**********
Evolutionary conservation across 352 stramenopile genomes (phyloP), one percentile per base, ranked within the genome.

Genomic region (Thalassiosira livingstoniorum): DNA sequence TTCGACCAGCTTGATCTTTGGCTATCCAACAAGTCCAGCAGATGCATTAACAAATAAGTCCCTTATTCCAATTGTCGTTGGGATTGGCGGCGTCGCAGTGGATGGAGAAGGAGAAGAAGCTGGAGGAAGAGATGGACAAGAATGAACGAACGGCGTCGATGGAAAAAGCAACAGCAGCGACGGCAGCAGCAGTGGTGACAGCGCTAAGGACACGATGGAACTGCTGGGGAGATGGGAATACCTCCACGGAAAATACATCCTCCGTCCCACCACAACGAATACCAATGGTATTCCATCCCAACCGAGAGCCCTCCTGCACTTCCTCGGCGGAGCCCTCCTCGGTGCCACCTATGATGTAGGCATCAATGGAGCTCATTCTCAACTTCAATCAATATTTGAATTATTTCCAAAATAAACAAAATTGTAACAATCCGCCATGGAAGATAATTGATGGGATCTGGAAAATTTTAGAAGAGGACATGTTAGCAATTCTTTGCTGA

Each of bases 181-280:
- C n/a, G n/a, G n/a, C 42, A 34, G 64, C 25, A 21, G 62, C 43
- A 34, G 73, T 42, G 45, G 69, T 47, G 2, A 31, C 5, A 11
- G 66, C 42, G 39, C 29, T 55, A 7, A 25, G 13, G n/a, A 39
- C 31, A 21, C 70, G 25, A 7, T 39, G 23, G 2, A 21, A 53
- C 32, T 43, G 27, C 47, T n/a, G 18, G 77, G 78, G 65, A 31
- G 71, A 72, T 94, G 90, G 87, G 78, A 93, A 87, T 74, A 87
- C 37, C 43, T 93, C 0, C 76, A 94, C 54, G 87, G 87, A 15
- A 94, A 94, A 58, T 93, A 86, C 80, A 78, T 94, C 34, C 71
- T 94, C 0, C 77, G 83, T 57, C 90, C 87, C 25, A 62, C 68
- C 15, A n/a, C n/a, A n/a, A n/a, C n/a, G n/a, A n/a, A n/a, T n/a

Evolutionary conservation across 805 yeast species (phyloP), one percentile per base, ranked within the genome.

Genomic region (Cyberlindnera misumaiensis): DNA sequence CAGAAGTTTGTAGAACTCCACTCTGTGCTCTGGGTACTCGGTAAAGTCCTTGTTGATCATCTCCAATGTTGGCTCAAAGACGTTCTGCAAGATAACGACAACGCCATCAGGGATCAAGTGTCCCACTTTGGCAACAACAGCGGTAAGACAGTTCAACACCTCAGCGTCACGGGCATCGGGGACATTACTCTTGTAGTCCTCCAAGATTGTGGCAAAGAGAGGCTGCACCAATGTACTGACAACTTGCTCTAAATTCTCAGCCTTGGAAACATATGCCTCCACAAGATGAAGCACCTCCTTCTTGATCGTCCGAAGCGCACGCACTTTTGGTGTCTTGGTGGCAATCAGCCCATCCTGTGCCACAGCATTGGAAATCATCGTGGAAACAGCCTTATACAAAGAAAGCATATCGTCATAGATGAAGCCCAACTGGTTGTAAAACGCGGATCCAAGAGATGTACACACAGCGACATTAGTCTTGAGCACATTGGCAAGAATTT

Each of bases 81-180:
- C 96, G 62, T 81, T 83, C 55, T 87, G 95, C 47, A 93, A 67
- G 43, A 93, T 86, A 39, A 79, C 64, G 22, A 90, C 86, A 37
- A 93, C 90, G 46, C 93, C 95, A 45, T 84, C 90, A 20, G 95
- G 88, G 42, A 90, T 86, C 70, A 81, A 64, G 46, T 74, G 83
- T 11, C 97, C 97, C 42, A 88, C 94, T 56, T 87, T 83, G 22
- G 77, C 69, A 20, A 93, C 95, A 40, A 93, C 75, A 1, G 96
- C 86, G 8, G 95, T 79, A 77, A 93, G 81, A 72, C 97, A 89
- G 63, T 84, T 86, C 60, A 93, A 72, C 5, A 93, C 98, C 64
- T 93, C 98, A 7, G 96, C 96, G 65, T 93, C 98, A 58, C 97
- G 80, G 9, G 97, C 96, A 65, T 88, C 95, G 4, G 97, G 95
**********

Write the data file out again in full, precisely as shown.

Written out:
Evolutionary conservation across 352 stramenopile genomes (phyloP), one percentile per base, ranked within the genome.

Genomic region (Thalassiosira livingstoniorum): DNA sequence TTCGACCAGCTTGATCTTTGGCTATCCAACAAGTCCAGCAGATGCATTAACAAATAAGTCCCTTATTCCAATTGTCGTTGGGATTGGCGGCGTCGCAGTGGATGGAGAAGGAGAAGAAGCTGGAGGAAGAGATGGACAAGAATGAACGAACGGCGTCGATGGAAAAAGCAACAGCAGCGACGGCAGCAGCAGTGGTGACAGCGCTAAGGACACGATGGAACTGCTGGGGAGATGGGAATACCTCCACGGAAAATACATCCTCCGTCCCACCACAACGAATACCAATGGTATTCCATCCCAACCGAGAGCCCTCCTGCACTTCCTCGGCGGAGCCCTCCTCGGTGCCACCTATGATGTAGGCATCAATGGAGCTCATTCTCAACTTCAATCAATATTTGAATTATTTCCAAAATAAACAAAATTGTAACAATCCGCCATGGAAGATAATTGATGGGATCTGGAAAATTTTAGAAGAGGACATGTTAGCAATTCTTTGCTGA

Each of bases 181-280:
- C n/a, G n/a, G n/a, C 42, A 34, G 64, C 25, A 21, G 62, C 43
- A 34, G 73, T 42, G 45, G 69, T 47, G 2, A 31, C 5, A 11
- G 66, C 42, G 39, C 29, T 55, A 7, A 25, G 13, G n/a, A 39
- C 31, A 21, C 70, G 25, A 7, T 39, G 23, G 2, A 21, A 53
- C 32, T 43, G 27, C 47, T n/a, G 18, G 77, G 78, G 65, A 31
- G 71, A 72, T 94, G 90, G 87, G 78, A 93, A 87, T 74, A 87
- C 37, C 43, T 93, C 0, C 76, A 94, C 54, G 87, G 87, A 15
- A 94, A 94, A 58, T 93, A 86, C 80, A 78, T 94, C 34, C 71
- T 94, C 0, C 77, G 83, T 57, C 90, C 87, C 25, A 62, C 68
- C 15, A n/a, C n/a, A n/a, A n/a, C n/a, G n/a, A n/a, A n/a, T n/a

Evolutionary conservation across 805 yeast species (phyloP), one percentile per base, ranked within the genome.

Genomic region (Cyberlindnera misumaiensis): DNA sequence CAGAAGTTTGTAGAACTCCACTCTGTGCTCTGGGTACTCGGTAAAGTCCTTGTTGATCATCTCCAATGTTGGCTCAAAGACGTTCTGCAAGATAACGACAACGCCATCAGGGATCAAGTGTCCCACTTTGGCAACAACAGCGGTAAGACAGTTCAACACCTCAGCGTCACGGGCATCGGGGACATTACTCTTGTAGTCCTCCAAGATTGTGGCAAAGAGAGGCTGCACCAATGTACTGACAACTTGCTCTAAATTCTCAGCCTTGGAAACATATGCCTCCACAAGATGAAGCACCTCCTTCTTGATCGTCCGAAGCGCACGCACTTTTGGTGTCTTGGTGGCAATCAGCCCATCCTGTGCCACAGCATTGGAAATCATCGTGGAAACAGCCTTATACAAAGAAAGCATATCGTCATAGATGAAGCCCAACTGGTTGTAAAACGCGGATCCAAGAGATGTACACACAGCGACATTAGTCTTGAGCACATTGGCAAGAATTT

Each of bases 81-180:
- C 96, G 62, T 81, T 83, C 55, T 87, G 95, C 47, A 93, A 67
- G 43, A 93, T 86, A 39, A 79, C 64, G 22, A 90, C 86, A 37
- A 93, C 90, G 46, C 93, C 95, A 45, T 84, C 90, A 20, G 95
- G 88, G 42, A 90, T 86, C 70, A 81, A 64, G 46, T 74, G 83
- T 11, C 97, C 97, C 42, A 88, C 94, T 56, T 87, T 83, G 22
- G 77, C 69, A 20, A 93, C 95, A 40, A 93, C 75, A 1, G 96
- C 86, G 8, G 95, T 79, A 77, A 93, G 81, A 72, C 97, A 89
- G 63, T 84, T 86, C 60, A 93, A 72, C 5, A 93, C 98, C 64
- T 93, C 98, A 7, G 96, C 96, G 65, T 93, C 98, A 58, C 97
- G 80, G 9, G 97, C 96, A 65, T 88, C 95, G 4, G 97, G 95